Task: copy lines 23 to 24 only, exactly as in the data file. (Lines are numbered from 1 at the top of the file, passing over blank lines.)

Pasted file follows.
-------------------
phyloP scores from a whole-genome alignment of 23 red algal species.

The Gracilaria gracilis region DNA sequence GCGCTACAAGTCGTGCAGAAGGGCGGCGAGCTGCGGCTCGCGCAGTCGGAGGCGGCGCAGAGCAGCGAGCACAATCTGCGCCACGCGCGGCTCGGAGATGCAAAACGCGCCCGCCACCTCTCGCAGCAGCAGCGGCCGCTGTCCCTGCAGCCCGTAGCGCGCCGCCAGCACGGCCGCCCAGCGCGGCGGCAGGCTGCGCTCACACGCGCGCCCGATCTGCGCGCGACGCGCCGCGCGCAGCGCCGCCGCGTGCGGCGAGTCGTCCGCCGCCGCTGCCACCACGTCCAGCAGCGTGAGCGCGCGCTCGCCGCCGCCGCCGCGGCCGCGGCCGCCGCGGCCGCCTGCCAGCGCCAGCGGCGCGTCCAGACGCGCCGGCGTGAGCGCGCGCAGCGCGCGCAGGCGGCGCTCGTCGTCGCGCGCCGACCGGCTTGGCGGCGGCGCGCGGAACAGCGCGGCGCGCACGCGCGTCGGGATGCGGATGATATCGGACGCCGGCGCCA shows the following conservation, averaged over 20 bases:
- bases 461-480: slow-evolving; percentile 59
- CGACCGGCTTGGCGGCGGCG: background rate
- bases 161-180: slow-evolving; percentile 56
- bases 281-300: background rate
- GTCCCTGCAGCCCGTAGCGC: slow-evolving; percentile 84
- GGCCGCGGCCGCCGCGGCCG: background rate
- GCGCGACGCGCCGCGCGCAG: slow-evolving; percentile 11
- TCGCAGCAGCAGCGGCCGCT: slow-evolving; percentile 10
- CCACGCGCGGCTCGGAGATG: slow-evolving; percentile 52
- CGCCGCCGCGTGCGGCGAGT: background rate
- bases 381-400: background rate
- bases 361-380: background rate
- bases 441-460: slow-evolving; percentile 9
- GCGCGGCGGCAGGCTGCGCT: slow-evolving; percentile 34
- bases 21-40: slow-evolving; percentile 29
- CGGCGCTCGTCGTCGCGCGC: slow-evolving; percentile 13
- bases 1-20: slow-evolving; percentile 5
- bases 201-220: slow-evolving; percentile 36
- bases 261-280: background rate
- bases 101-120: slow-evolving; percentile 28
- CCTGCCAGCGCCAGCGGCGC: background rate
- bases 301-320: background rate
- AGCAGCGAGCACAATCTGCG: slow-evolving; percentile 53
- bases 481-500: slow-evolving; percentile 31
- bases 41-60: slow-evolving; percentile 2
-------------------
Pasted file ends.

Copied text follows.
- CCTGCCAGCGCCAGCGGCGC: background rate
- bases 301-320: background rate